It’s official: cruiser Matt Godfrey is da goods. May the hype begin!
The now 15-0 boxer promised a toe-to-toe war against respected vet, and major step-up, Felix Cora, Jnr. Had he delivered on that, his stock would’ve risen markedly. But his startling two-round demolition—TKO 2 @ 2:45—of Cora on Friday Night Fights has the Providence, Rhode Island prospect-contender valued higher than shares of Halliburton.
Even though three of the major alphabet groups (WBC, WBA, IBF) had Godfrey ranked in the top 10 going into this fight, I’m still reluctant to call him a full-fledged contender. At least, if I were his manager, I’d feed him a few more live—but not elite—bodies. He may be capable of snatching a belt today, but once he does so, there’s no turning back. Ask David Reid or Fernando Vargas what it’s like to be a titlist that’s still learning on the job and then matched against a Felix Trinidad.
The Felix Godfrey just faced is no Trinidad, but there are a handful of cruisers that are as unsafe as the legendary Puerto Rican once was. Jean Marc Mormec, O’Neil Bell, Vadim Tokarev, Enzo Maccarinelli and Guilermo Jones are all skilled bruisers Godfrey should not face until he’s at the peak of powers.
Still, last May on FNF Godfrey made a bold statement in obliterating Shaun George in 40 seconds. I was impressed, yet wasn’t ready to hop on the bandwagon. Maybe I was prejudiced against a 25-year-old (now 26) that looks more Babe Ruth than Evander Holyfield? That, and his close friendship with underachieving heavyweight and 2004 U.S. Olympic bust, Jason Estrada—a classic Jenny Craig candidate if ever there was one—caused some reservations.
I should’ve focused less on Godfrey’s dimpled abs and more on his stellar amateur pedigree; 193-23, with a couple national titles to his credit at middleweight (U.S. National Amateur Champion in 2000) and heavyweight (National Golden Gloves in 2002).
Generally speaking, a fighter with this type of amateur background could forego the four- and six-rounders, and go straight to eights. He doesn’t begin to face the caliber of fighter he fought for trophies until he gets deep into the double digits in the win-column. Godfrey, who has the apt handle “Too Smooth,” falls into this camp.
His confidence, comfort, and versatility were apparent at the beginning of the first, when he revealed his fight plan against the southpaw Cora: The orthodox Godfrey came out lefty.
And you would’ve never known that he wasn’t a true lefty. Godfrey jabbed to the body and head, while presenting an elusive target. Sometimes he stuck it hard, other times he probed with it. Sometimes he turned it over into a sharp uppercut and followed with fast, well-timed lefts.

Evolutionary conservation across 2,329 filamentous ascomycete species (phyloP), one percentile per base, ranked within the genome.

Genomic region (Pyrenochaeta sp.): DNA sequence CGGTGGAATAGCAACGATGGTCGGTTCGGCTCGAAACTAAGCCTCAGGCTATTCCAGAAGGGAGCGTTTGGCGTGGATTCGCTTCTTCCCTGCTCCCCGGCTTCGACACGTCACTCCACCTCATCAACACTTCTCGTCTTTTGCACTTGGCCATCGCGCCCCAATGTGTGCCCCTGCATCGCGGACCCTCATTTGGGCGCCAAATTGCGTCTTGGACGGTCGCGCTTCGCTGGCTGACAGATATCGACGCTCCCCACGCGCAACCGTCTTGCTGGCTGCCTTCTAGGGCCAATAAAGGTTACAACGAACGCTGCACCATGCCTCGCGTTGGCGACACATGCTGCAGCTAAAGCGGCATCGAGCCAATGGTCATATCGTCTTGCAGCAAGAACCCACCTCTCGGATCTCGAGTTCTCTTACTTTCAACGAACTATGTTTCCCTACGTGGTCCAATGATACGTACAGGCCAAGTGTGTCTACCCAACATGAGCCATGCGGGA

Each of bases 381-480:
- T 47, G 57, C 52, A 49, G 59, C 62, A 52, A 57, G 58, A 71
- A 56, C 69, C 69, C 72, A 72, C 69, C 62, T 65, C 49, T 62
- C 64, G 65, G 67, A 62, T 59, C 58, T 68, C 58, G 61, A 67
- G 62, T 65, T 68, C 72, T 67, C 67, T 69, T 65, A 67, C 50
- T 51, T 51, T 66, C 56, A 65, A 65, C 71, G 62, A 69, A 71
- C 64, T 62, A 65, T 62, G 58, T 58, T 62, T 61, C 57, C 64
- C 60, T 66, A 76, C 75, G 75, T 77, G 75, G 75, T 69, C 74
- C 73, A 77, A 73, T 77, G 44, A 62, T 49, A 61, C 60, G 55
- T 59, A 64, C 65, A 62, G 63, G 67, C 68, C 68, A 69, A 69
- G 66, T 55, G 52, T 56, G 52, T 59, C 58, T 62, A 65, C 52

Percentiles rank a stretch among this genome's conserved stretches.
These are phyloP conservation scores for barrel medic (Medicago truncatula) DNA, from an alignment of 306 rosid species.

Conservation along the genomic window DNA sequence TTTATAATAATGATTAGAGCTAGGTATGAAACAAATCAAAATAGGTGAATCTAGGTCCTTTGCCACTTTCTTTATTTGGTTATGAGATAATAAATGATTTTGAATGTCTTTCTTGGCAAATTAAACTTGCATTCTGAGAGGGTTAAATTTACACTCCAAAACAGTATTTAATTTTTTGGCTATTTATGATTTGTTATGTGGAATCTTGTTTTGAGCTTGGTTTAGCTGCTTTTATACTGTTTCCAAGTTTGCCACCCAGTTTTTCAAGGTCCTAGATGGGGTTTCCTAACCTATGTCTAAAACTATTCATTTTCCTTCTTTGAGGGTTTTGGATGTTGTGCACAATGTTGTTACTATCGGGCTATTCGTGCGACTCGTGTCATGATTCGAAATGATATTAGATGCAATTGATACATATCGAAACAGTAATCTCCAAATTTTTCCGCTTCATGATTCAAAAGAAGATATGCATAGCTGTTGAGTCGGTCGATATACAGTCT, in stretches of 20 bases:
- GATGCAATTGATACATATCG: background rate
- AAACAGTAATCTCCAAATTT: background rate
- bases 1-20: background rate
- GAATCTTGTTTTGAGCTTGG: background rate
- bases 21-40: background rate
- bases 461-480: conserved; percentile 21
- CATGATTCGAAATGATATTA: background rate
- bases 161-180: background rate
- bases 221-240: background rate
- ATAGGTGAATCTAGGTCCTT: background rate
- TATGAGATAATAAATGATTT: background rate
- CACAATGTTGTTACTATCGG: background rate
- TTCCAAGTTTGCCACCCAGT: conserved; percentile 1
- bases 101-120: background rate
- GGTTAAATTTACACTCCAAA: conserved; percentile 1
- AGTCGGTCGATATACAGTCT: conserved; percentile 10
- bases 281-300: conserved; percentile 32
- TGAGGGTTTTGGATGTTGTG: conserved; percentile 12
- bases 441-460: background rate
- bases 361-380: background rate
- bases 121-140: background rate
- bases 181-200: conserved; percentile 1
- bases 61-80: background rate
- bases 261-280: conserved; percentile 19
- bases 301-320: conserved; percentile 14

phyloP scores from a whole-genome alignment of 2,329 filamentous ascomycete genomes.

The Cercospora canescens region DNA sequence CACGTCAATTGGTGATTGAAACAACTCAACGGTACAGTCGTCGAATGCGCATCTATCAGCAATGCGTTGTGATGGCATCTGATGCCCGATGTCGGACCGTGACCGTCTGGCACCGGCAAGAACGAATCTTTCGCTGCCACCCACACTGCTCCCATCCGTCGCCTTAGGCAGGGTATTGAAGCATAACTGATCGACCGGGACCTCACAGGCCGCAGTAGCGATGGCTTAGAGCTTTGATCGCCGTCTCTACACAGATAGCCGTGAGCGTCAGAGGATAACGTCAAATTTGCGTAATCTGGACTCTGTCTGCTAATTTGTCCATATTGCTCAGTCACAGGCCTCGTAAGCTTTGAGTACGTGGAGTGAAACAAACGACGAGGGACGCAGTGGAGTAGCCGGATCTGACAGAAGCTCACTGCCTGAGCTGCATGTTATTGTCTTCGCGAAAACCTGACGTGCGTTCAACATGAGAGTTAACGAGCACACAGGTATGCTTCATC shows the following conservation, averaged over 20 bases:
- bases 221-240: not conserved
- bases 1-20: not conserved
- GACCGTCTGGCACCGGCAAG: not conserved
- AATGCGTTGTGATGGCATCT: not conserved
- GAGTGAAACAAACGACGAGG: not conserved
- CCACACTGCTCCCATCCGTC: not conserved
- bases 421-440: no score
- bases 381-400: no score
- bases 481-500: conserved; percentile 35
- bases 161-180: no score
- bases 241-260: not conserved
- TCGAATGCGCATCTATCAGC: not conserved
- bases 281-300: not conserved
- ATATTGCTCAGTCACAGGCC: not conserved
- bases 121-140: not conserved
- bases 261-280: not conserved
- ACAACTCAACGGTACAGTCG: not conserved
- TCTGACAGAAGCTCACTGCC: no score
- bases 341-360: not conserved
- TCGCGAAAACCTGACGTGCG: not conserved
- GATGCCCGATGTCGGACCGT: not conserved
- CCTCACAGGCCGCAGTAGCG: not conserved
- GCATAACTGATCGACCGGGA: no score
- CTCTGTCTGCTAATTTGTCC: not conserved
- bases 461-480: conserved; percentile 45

Cora, now 18-1-3 (9), is normally a volume puncher who has set punch-stat records. But he barely threw a punch in the first. It wasn’t simply due to Godfrey catching him off guard with his stance, but the way the less experienced pro controlled the tempo and exhibited a highly developed ring generalship.
Commentator Teddy Atlas didn’t like Godfrey’s plan—but maybe only because he hadn’t hatched it himself? Godfrey looked sharp. And even after it all worked out beautifully with the early TKO, Atlas wouldn’t let the issue rest in the post-fight interview. The articulate fighter, however, quashed the ex-trainer’s probing questions like a telegraphed haymaker.
The second round was more of the same. Cora did land a good left and worked the body some, but he was clearly bothered by the man in front of him.
With a minute left and Godfrey’s back to the ropes, Cora found himself standing orthodox. A right hand landed high on his head and slightly buzzed him. Cora responded with an over-reaching right that Godfrey slipped and then answered with a crisp left hook to the temple.
Cora fell to the canvas. Badly hurt, he rose just as the referee, Eddie Claudio, reached nine. With 30 seconds left, Cora retreated to the ropes and covered up.
Godfrey threw—by my count—38 unanswered punches. There wasn’t one killer shot, more of an extended flurry, but they came from all angles, up and down. And 38 unanswered punches can’t be denied.
It was a big win for a fighter worthy of the expected buzz.
I took a pot-shot at Jason Estrada earlier in this piece. I think fighters that lack respect for themselves and their craft by showing up to the Olympics and their pro debuts looking like fast food champions are fair game. But it’s also wrong not to give credit when it’s due.
The 6-foot slickster showed up at an all-time high 257 when he fought—and lost to—Travis Walker on ShoBox last November. This time he came in 18 pounds lighter for journeyman Zack Page. Could he shed another 15? Sure. But let’s not quibble.
In this sixer, all three judges gave Estrada each round—60-54. He didn’t look spectacular and explosive like his fellow fighter from Providence, but it was an encouraging sign from a kid with loads of skill, if not power. He moved up to 8-1 (1), while Page dropped to 13-12-1 (5).
Welterweight Juan Manuel Buendida was too young and strong for the shopworn Israel Cardona. He won a UD 8 by scores of 79-73 on all three scorecards. Now 14-1-1 (8), the rugged Buendida has been in fairly tough for a young pro. Cardona, now 36-7 (28), was a lightweight in his prime, and had a shot at the IBF title in 1999 against Paul Spadafora. He blew it and I highly doubt there’ll be any second chances in his case.